Invasive Species Compendium

Detailed coverage of invasive species threatening livelihoods and the environment worldwide

Abstract

Development of defoliation thresholds in rice.

Abstract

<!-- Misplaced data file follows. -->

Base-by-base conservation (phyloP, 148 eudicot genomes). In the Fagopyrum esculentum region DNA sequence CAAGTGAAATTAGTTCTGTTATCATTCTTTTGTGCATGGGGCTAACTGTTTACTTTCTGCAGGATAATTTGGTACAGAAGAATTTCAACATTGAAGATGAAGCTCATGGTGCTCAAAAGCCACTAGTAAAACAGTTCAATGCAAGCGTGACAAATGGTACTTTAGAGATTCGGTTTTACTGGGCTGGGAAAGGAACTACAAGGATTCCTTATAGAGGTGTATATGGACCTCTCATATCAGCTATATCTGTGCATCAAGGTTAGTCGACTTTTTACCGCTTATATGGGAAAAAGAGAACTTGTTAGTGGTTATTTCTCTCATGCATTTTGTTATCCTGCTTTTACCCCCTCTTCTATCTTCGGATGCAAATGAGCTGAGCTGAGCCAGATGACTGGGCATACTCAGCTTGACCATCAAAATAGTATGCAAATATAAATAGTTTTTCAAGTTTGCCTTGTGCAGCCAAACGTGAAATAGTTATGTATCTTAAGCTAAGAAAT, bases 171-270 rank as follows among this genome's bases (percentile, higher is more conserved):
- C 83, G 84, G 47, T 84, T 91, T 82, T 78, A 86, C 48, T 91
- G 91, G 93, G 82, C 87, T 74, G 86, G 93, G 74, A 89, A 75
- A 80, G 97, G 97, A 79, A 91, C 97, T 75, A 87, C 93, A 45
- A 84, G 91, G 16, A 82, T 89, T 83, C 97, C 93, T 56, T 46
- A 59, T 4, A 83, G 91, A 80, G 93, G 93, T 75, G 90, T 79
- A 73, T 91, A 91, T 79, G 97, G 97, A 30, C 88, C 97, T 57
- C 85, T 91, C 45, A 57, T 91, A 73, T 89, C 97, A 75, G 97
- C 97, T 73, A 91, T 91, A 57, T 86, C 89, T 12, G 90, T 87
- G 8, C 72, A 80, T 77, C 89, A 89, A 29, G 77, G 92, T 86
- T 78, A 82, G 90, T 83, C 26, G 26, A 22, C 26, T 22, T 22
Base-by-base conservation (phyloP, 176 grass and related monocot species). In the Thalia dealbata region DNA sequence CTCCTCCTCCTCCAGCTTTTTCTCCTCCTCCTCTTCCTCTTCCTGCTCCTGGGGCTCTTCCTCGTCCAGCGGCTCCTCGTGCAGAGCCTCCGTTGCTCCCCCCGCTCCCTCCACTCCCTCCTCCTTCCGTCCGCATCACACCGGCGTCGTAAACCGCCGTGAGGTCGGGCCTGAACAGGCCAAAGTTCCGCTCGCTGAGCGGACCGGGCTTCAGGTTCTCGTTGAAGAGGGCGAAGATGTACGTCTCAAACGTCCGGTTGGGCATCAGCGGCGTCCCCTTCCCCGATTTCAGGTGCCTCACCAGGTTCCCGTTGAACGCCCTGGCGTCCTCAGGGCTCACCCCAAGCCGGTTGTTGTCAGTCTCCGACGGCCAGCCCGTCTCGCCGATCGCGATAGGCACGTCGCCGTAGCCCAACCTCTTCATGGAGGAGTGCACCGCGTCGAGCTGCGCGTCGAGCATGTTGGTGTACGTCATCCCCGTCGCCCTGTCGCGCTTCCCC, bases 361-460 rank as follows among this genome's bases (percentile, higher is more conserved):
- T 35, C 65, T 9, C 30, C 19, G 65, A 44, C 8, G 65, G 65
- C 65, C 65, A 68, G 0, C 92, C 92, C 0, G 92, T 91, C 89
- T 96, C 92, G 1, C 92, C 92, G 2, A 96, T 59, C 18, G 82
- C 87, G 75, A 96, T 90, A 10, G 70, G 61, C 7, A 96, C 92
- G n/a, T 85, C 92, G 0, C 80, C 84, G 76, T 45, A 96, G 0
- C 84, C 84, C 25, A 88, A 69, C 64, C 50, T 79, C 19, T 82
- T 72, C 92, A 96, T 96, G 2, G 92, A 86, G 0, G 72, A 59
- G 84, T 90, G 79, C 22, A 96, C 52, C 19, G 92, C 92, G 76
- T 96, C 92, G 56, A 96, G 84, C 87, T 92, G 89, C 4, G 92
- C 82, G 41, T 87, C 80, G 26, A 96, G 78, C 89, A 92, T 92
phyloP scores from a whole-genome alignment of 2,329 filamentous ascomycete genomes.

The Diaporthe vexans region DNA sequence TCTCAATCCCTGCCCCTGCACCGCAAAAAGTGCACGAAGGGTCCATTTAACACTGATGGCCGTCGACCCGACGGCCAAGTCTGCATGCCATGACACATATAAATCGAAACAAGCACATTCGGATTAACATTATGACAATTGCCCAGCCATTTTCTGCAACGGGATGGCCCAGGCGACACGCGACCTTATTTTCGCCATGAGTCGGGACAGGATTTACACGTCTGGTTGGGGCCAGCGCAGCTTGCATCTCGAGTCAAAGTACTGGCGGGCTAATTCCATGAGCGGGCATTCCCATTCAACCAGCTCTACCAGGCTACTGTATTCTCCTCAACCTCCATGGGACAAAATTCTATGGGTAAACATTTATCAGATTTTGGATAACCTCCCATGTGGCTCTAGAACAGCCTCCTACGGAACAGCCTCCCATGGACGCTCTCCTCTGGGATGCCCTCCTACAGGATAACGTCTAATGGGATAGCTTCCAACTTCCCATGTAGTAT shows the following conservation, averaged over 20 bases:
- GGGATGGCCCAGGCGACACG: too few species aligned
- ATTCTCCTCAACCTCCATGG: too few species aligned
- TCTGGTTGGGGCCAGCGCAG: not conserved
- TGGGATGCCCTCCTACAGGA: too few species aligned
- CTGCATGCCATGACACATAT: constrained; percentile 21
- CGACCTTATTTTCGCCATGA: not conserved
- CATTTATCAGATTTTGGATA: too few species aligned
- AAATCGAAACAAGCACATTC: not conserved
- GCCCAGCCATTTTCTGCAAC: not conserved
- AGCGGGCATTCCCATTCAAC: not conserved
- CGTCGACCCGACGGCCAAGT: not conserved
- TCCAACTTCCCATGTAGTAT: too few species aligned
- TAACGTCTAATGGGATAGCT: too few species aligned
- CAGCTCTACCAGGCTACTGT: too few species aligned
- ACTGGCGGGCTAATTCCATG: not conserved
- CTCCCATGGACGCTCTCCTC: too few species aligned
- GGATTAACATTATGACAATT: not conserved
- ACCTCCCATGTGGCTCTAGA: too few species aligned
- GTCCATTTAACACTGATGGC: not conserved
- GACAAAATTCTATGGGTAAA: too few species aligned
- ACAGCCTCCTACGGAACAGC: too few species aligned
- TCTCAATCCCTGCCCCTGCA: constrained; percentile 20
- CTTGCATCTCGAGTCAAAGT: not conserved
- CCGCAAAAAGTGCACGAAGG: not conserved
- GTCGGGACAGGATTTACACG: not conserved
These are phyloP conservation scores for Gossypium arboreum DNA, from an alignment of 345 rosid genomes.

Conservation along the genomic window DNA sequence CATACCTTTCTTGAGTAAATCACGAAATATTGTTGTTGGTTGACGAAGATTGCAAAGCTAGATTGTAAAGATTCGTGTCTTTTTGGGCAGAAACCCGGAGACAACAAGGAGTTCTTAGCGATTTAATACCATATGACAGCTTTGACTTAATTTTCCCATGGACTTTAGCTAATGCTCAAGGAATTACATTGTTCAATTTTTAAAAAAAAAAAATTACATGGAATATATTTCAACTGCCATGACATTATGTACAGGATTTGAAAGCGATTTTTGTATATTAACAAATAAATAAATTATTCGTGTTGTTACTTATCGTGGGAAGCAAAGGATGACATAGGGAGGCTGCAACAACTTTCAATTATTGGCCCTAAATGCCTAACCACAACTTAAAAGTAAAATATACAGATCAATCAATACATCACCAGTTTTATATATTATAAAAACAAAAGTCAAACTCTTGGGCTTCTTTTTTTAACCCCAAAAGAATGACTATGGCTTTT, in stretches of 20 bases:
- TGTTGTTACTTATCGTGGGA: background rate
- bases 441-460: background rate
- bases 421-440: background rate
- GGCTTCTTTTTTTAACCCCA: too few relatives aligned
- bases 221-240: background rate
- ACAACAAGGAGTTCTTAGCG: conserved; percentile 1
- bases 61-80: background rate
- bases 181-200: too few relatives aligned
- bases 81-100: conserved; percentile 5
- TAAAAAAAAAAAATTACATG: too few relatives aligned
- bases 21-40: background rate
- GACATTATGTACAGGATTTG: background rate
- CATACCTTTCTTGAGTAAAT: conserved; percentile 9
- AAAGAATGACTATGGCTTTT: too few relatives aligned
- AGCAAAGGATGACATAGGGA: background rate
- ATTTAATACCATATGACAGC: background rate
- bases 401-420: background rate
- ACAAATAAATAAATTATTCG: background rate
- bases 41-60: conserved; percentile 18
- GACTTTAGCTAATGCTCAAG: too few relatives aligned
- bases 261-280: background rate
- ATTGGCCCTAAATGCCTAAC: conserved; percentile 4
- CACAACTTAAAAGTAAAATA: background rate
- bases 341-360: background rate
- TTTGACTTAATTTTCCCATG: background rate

Armyworms are commonly found in rice fields in the mid-southern U.S. and have the potential to cause severe defoliation to the rice crop. The two main armyworm species observed in rice in this region are true armyworms and fall armyworms. It is common to see infestations occur at all growth stages of rice. The current threshold for armyworms in rice is based on the number of larvae per square foot. A defoliation-based threshold would provide growers and consultants with a simple way to make economically sound decisions for controlling armyworms in rice. Studies were conducted in 2019 and 2020 where rice was mechanically defoliated at 0%, 33%, 66%, and 100% with a weed eater at 2-3 leaf, early tiller, late tiller, and green ring growth stages across three planting dates. Large amounts of yield loss were observed when plants were defoliated either 66% or 100% at the green ring growth stage. A delay in heading was also observed when plants were defoliated at 66% or 100% during any growth stage in 2019. Maturity delays were also observed in 2020 but were not as severe as what was observed in 2019. Yield losses were greatest in the May planting date; however, delays in heading were greater for the June planting date. This data has helped form a defoliation-based threshold in rice to help keep rice growers profitable.